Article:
• 1983October 21 — The seventeenth CGPM defines the length as equal to the distance travelled by light in vacuum during a time interval of 1/299 792 458 of a second.

## SI prefixed forms of metre

Orders of
magnitude (length)

in E notation
1 E-24 m
1 E-23 m
1 E-22 m
1 E-21 m
1 E-20 m
1 E-19 m
1 E-18 m
1 E-17 m
1 E-16 m
1 E-15 m
1 E-14 m
1 E-13 m
1 E-12 m
1 E-11 m
1 E-10 m
1 E-9 m
1 E-8 m
1 E-7 m
1 E-6 m
1 E-5 m
1 E-4 m
1 E-3 m
1 E-2 m
1 E-1 m
1 E0 m
1 E+1 m
1 E+2 m
1 E+3 m
1 E+4 m
1 E+5 m
1 E+6 m
1 E+7 m
1 E+8 m
1 E+9 m
1 E+10 m
1 E+11 m
1 E+12 m
1 E+13 m
1 E+14 m
1 E+15 m
1 E+16 m
1 E+17 m
1 E+18 m
1 E+19 m
1 E+20 m
1 E+21 m
1 E+22 m
1 E+23 m
1 E+24 m
1 E+25 m
1 E+26 m
/

SI prefixes are often employed to denote decimal multiples and submultiples of the metre, as shown in the table below.
Multiple Name Symbol Multiple Name Symbol
100metrem
101decametredam10–1decimetredm
102hectometrehm10–2centimetrecm
103kilometrekm10–3millimetremm
106megametreMm10–6micrometrem
109gigametreGm10–9nanometrenm
1012terametreTm10–12picometrepm
1015petametrePm10–15femtometrefm
1018exametreEm10–18attometream
1021zettametreZm10–21zeptometrezm
1024yottametreYm10–24yoctometreym

## Equivalents in other units

Metric unit
expressed in non-SI unit
Non-SI unit
expressed in metric unit
1 metre10−4mil              1 mil104metres
1 metre39.37inches              1 inch0.0254metres
1 centimetre0.3937inch 1 inch2.54centimetres
1 millimetre0.03937inch 1 inch25.4millimetres
1 metre1×1010Ångström 1 Ångström1×10-10metre
1 nanometre10Ångström 1 Ångström100picometres

## References

A Meter or metre is a unit of measurement.

Meter or metre may also refer to:
• Meter (device), a measuring instrument
• Meter (electronics), an instrument for measuring quantities in electronic circuits

International System of Units (abbreviated SI from the French Le Système international d'unités) is the modern form of the metric system.
1 millimetre =
SI units
010−3 m 0 cm
US customary / Imperial units
010−3 ft 010−3 in
The millimetre (American spelling: millimeter, symbol mm
1 centimetre =
SI units
010−3 m 0 mm
US customary / Imperial units
010−3 ft 0 in
A centimetre (American spelling: centimeter, symbol cm
U.S. customary units, also known in the United States as English units[1] (but see English unit) or standard units, are units of measurement that are currently used in the USA, in some cases alongside units from SI (the International System of Units
Imperial units or the Imperial system is a collection of units, first defined in the British Weights and Measures Act of 1824, later refined (until 1959) and reduced.
1 foot =
SI units
0 m 0 mm
US customary / Imperial units
0 yd 0 in
A foot (plural: feet or foot;[1] symbol or abbreviation: ft or, sometimes,
1 inch =
SI units
010−3 m 0 mm
US customary / Imperial units
010−3 ft 010−3 yd

An inch (plural: inches; symbol or abbreviation: in or, sometimes,
American English (AmE, AE, AmEng, USEng, en-US), also known as United States English or U.S. English, is a set of dialects of the English language used mostly in the United States.
The international system (SI) of units defines seven SI base units: physical units defined by an operational definition.

All other physical units can be derived from these base units: these are known as SI derived units. Derivation is by dimensional analysis.
Length is the long dimension of any object. The length of a thing is the distance between its ends, its linear extent as measured from end to end. This may be distinguished from height, which is vertical extent, and width or breadth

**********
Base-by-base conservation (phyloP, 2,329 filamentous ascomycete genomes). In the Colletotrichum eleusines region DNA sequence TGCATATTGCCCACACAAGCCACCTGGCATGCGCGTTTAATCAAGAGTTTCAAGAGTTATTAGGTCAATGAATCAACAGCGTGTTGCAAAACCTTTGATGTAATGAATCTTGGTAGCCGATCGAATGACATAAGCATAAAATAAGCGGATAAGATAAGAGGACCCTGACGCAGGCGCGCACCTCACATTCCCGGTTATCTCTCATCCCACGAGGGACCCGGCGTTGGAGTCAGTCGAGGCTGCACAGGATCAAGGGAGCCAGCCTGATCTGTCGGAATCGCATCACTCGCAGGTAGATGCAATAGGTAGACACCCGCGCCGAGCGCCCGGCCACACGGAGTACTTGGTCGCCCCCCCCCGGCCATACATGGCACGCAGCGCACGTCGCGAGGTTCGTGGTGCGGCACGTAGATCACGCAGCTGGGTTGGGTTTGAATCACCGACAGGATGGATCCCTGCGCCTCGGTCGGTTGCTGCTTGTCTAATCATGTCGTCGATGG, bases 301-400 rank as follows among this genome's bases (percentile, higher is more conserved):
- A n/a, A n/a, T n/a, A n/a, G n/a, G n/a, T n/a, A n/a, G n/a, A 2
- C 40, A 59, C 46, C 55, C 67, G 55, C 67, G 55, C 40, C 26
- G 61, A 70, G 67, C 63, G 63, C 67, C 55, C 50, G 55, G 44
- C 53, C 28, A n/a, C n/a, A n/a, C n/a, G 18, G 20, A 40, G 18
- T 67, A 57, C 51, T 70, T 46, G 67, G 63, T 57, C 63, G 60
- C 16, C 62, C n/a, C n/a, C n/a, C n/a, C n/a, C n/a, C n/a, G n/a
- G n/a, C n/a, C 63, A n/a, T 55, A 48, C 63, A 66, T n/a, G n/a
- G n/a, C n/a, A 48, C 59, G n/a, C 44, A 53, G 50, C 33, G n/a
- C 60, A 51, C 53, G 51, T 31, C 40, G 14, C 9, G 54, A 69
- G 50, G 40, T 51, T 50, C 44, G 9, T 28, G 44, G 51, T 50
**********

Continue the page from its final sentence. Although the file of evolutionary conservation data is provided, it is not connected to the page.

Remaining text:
International System of Units (abbreviated SI from the French Le Système international d'unités) is the modern form of the metric system.
This article or section is in need of attention from an expert on the subject.
equator is an imaginary line on the Earth's surface equidistant from the North Pole and South Pole. It thus divides the Earth into a Northern Hemisphere and a Southern Hemisphere. The equators of other planets and astronomical bodies are defined analogously.
speed of light in a vacuum is an important physical constant denoted by the letter c for constant or the Latin word celeritas meaning "swiftness".[1] It is the speed of all electromagnetic radiation, including visible light, in a vacuum.
Area is a physical quantity expressing the size of a part of a surface. The term Surface area is the summation of the areas of the exposed sides of an object.

### Units

Units for measuring surface area include:
square metre = SI derived unit

Speed is the rate of motion, or equivalently the rate of change in position, many times expressed as distance d traveled per unit of time t.

Speed is a scalar quantity with dimensions distance/time; the equivalent vector quantity to speed is known as
1 kilometre =
SI units
0 m 0106 mm
US customary / Imperial units
0 ft 0 mi
A kilometre (American spelling: kilometer, symbol km
1 centimetre =
SI units
010−3 m 0 mm
US customary / Imperial units
010−3 ft 0 in
A centimetre (American spelling: centimeter, symbol cm
An SI prefix (also known as a metric prefix) is a name or associated symbol that precedes a unit of measure (or its symbol) to form a decimal multiple or submultiple.
v and A).]] A pendulum is an object that is attached to a pivot point so it can swing freely. This object is subject to a restoring force that will accelerate it toward an equilibrium position.
Periodicity is the quality of occurring at regular intervals or periods (in time or space) and can occur in different contexts:
• A clock marks time at periodic intervals.
• A metronome ticks at periodic intervals of time.

second (SI symbol: s), sometimes abbreviated sec., is the name of a unit of time, and is the International System of Units (SI) base unit of time.

SI prefixes are frequently combined with the word second to denote subdivisions of the second, e.g.
meridian (or line of longitude) is an imaginary arc on the Earth's surface from the North Pole to the South Pole that connects all locations with a given longitude. The position of a point on the meridan is given by the latitude.
French Academy of Sciences (French: Académie des sciences) is a learned society, founded in 1666 by Louis XIV at the suggestion of Jean-Baptiste Colbert, to encourage and protect the spirit of French scientific research.
The Bureau des Longitudes is a French scientific institution, founded by decree of June 25 1795 and charged with the improvement of nautical navigation, standardisation of time-keeping, geodesy and astronomical observation.
Jean Baptiste Joseph, chevalier Delambre (September 19, 1749 Amiens - August 19, 1822 Paris) was a French mathematician and astronomer.

After a childhood fever, he suffered from very sensitive eyes, and believed that he would soon go blind.
Pierre François André Méchain (August 16, 1744 – September 20, 1804) was a French astronomer and surveyor who, with Charles Messier, was a major contributor to the early study of deep sky objects and comets.
meridian (or line of longitude) is an imaginary arc on the Earth's surface from the North Pole to the South Pole that connects all locations with a given longitude. The position of a point on the meridan is given by the latitude.
Commune of
Dunkerque

Location

Coordinates